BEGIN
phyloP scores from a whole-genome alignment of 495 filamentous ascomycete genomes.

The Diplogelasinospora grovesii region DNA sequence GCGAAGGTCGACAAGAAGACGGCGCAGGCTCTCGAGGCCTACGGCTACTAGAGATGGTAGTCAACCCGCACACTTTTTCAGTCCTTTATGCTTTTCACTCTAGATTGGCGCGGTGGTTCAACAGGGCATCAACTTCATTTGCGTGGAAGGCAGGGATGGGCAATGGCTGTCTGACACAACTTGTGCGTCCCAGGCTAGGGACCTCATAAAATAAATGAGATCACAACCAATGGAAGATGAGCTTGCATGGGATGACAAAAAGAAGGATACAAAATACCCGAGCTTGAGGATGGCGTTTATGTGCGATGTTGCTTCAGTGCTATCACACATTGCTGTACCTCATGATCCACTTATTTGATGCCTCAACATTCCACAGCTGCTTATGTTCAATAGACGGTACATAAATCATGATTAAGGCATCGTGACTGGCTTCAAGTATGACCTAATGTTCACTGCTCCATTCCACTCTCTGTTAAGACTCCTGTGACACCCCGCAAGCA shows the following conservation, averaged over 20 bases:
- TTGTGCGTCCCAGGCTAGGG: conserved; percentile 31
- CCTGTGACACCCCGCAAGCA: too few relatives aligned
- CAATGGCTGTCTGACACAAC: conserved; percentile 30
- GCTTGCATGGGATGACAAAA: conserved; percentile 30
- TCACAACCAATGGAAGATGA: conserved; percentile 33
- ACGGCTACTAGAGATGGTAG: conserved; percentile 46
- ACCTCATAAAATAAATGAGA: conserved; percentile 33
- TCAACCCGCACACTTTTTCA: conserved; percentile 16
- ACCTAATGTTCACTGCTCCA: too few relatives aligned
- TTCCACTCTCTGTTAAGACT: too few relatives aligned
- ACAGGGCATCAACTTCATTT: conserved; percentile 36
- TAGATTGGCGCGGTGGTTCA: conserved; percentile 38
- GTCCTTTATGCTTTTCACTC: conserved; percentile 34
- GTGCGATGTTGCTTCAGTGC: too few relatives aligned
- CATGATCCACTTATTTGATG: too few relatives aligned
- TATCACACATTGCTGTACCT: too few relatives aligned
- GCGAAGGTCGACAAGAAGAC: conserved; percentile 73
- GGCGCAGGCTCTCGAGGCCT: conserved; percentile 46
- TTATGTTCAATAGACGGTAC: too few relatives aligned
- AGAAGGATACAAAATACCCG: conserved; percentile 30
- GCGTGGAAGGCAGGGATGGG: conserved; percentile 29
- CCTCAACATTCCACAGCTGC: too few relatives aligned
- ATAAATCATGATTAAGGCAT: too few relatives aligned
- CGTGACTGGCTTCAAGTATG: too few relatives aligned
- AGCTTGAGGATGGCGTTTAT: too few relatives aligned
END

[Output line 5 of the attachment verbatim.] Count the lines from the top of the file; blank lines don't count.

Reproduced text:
- CAATGGCTGTCTGACACAAC: conserved; percentile 30